This is the one quote from the Fletchifesto that most people ask me to explain. This is also one of my favorites and probably one of the first quotes I chose to include. Let me see if I can explain it here.
How many times have you refused to act, because you were fearful of what "might" happen. You know what I mean? Maybe you have said to yourself something like this: "Well...if I do this, then it's possible this thing over here will happen." Without even knowing it, you refuse to act. You are living in the fear of the possible, regardless of the probability of the expected outcome.
It reminds me of a funny, unexpected and eye-opening response that was given to a classmate of mine during my post-graduate studies in dental school. I was sitting in an oral surgery lecture and this poor unsuspecting student happened to raise her hand to ask a tough question about a certain dental procedure. I remember her asking: "Dr. Zimmerman, isn't there a chance that by doing this procedure, the patient might have a negative reaction?"
Dr. Zimmerman was an old-school, type-A oral surgery instructor. He always had a bright red face that communicated he was angry and when he spoke he had two volumes: loud and very loud. I always pictured that his own dental training had taken place in the military during WWII. From his behavior, it was clear that Dr. Z was from an era when most dental schools did not include female students. (Picture the character of Colonel Jessep played by Jack Nicholson in A Few Good Men - he was a dead ringer!). Furthermore, I always felt like I was bothering him with any question I ever asked, so I quickly learned to keep my head down and pretend like I knew what I was doing. My classmate did not learn this lesson.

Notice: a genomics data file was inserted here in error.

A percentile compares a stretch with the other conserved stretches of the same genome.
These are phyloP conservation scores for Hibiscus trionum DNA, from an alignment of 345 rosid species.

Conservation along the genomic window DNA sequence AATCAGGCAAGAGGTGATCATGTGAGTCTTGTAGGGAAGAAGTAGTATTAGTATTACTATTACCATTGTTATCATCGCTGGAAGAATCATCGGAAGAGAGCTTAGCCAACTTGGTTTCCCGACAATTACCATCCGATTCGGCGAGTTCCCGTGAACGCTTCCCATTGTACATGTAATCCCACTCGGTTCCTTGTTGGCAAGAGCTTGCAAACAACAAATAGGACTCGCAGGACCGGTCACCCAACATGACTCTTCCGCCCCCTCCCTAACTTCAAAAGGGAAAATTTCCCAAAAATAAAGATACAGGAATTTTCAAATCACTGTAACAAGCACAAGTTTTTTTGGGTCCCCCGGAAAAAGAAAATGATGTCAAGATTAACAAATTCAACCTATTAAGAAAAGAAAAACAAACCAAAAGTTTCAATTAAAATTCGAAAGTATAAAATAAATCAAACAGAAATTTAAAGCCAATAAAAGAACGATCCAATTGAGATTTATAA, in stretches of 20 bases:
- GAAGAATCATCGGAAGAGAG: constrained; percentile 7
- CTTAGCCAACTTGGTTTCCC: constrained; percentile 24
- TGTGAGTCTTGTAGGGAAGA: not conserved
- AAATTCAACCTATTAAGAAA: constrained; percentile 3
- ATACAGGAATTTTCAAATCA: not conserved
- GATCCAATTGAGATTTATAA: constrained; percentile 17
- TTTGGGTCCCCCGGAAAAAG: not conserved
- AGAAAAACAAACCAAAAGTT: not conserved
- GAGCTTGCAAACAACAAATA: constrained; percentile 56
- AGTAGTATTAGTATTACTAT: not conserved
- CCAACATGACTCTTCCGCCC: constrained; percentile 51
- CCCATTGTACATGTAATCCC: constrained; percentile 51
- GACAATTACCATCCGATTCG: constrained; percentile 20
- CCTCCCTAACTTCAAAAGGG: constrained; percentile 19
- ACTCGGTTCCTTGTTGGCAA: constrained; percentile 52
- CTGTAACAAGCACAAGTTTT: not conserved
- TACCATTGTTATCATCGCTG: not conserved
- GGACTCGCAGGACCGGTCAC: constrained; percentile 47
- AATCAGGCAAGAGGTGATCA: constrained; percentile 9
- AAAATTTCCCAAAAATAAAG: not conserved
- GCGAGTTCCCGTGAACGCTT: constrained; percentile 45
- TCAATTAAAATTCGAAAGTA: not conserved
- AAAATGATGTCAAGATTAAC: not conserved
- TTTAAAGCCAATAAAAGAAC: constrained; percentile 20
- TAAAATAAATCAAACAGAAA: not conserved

I'll never forget his response to this poor soul who was basically asking a "What If" type of question. Dr. Zimmerman didn't stop to think, he simply responded, "Is there a chance there might be a negative reaction? Listen to me, little lady. There's a chance you are gonna be hit by a fucking bus every time you step off the fucking curb, but that doesn't keep you from crossing traffic to walk into a fucking donut shop for a fucking cup of coffee every day." Yes. this was professional school. I was shocked too. Everyone who had been sleeping in that lecture suddenly sat up and started taking the best notes they could. Dr. Zimmerman was a piece of work.
Sure it was shocking. Sure it was inappropriate, but here is my basic point: Dr. Zimmerman didn't live in the fear of the possible. He embraced the possible. He embraced risk. I think that's part of the reason why he was such a successful surgeon. That might explain his peppery language too. He was not afraid of what might happen.
I don't want to throw caution to the wind. I believe there is wisdom with multiple counselors, but I also do not want to live crippled by the "what ifs." I need to face the possibilities, understand the risks, and live a little more fearlessly. What about you?
Quietly making noise,